It’s usually around 8″ to a foot or more, depending on the club and your height/length of the golf club shaft.

All four of the positions listed below remain along this imaginary path parallel to your feet.

Next, you will position the ball either center position between your feet or closer to your leading foot.

I like to think of basically four positions for the ball:

Position 1
Center between your toes. Use this position for 8, 9 short irons, and wedges.

Position 2
About 1.5 golf ball widths from position one, towards the leading foot. Use this position for mid-length irons 5, 6, and 7.

Position 3
About three golf ball widths from position one, towards the leading foot. Use this position for long irons 3 and 4 and long fairway woods.

Position 4
About 4.5 golf ball widths from position one, towards the leading foot. Use this position for the driver.

2. Backswing (Around 11 O’Clock)

The backswing is the first part of the club rotation.

After we’ve set up the ball and stance positioning, the club is brought up and around the back and neck. The leading arm will be nearly straight with a jointed wrist.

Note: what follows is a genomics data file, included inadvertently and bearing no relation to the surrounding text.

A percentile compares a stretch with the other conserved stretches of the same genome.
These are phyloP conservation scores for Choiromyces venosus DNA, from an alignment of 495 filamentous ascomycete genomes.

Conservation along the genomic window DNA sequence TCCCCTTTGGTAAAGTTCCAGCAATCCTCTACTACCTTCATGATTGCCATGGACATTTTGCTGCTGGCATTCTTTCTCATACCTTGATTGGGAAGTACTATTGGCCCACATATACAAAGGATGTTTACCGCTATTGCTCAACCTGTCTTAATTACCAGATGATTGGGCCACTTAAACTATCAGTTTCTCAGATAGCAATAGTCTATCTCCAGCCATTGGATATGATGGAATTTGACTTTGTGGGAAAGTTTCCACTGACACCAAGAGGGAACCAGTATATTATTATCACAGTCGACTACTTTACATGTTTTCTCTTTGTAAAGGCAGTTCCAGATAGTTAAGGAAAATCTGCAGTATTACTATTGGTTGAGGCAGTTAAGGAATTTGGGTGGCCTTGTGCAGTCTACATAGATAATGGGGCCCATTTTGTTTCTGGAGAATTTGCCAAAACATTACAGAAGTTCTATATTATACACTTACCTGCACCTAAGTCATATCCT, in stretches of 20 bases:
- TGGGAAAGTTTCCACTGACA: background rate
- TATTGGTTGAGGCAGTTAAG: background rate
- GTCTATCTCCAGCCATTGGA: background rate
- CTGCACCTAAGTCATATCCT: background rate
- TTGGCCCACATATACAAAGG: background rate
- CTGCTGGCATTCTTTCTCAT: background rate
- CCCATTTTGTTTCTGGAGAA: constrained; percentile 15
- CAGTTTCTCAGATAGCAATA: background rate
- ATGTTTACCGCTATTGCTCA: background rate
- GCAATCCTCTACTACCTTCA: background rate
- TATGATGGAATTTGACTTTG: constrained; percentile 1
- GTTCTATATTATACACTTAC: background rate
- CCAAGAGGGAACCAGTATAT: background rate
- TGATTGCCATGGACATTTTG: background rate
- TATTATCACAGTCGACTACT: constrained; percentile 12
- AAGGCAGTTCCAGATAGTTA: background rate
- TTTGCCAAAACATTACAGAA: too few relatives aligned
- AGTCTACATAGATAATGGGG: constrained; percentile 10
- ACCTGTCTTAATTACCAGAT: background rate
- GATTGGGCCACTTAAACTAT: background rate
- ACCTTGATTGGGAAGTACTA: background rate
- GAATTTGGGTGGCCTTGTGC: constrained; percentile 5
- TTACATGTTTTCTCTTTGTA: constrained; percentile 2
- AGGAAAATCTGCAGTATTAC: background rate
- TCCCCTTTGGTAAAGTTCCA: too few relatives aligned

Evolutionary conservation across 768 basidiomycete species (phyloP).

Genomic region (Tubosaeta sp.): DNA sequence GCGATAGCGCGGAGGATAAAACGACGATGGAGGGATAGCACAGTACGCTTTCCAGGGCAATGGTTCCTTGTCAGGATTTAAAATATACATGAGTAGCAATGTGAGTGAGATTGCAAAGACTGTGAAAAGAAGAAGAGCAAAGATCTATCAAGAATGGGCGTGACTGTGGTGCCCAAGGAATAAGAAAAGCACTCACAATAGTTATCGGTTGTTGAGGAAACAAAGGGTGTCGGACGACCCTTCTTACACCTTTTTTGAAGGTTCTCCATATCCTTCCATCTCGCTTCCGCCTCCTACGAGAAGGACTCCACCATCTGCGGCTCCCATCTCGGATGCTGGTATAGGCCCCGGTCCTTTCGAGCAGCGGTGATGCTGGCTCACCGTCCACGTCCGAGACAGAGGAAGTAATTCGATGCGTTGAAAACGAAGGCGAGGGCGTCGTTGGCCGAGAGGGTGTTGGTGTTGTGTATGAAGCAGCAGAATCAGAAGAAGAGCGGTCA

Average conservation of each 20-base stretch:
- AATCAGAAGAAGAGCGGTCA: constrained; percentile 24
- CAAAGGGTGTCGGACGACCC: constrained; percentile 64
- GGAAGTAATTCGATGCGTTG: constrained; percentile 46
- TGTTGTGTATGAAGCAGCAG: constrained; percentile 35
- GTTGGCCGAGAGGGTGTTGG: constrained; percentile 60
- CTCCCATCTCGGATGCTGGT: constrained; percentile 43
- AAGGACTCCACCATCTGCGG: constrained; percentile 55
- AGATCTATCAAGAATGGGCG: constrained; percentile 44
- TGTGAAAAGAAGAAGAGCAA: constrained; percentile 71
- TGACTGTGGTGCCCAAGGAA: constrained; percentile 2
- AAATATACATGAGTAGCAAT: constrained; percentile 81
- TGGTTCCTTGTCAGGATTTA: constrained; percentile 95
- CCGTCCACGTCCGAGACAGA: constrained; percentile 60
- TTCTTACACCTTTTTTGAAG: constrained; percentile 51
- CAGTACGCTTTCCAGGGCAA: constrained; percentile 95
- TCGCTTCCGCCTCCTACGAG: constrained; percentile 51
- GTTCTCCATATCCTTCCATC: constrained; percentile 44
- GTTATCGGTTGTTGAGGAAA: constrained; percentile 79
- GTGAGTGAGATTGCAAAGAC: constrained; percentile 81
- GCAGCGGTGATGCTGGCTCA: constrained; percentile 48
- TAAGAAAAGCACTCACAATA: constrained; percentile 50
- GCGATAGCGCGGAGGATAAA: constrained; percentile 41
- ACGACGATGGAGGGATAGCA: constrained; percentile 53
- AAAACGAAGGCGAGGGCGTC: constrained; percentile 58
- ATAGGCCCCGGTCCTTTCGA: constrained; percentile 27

As you begin to bring the club around, you should tuck your trailing arm elbow closer to the body to avoid too steep a rotation.

See our article on Shallow Golf Swings to understand what I’m getting into here with tucking in that elbow.

3. Downswing Through First Horizontal Position (9 O’Clock)

As your swing rounds the nine o’clock position, your arms should be leading with the club trailing along the rotational swing path.

It would be best if you didn’t think of swinging the club (like one thinks of swinging a baseball bat). Think of it more like a whip where you are pulling the club behind your swinging arms.

At the nine o’clock position, the golf club will be horizontal to the Earth while your arms will be leading slightly.

In a right-handed swing, this position is equivalent to the follow-through part 1 mentioned below.

4. Strike the Ball (6 O’Clock)

The next phase of the swing is the ball strike.

Head down, eyes on the ball, and your arms should be pulling the club along at the point where the strike occurs.

Never let your eyes leave the ball as your body moves to lead just ahead of the clubhead. Remember to keep that head down.

Try practicing swinging while never moving your gaze from the ground where the ball is. Repeat many times until it’s ingrained in your mind.

5. Follow Through Part 1 – Swing Through Second Horizontal Position (3 O’Clock)

Shortly after the strike, carrying on with the swing is our follow-through segment.

The first part of this segment is the stage where the club is again parallel with the Earth.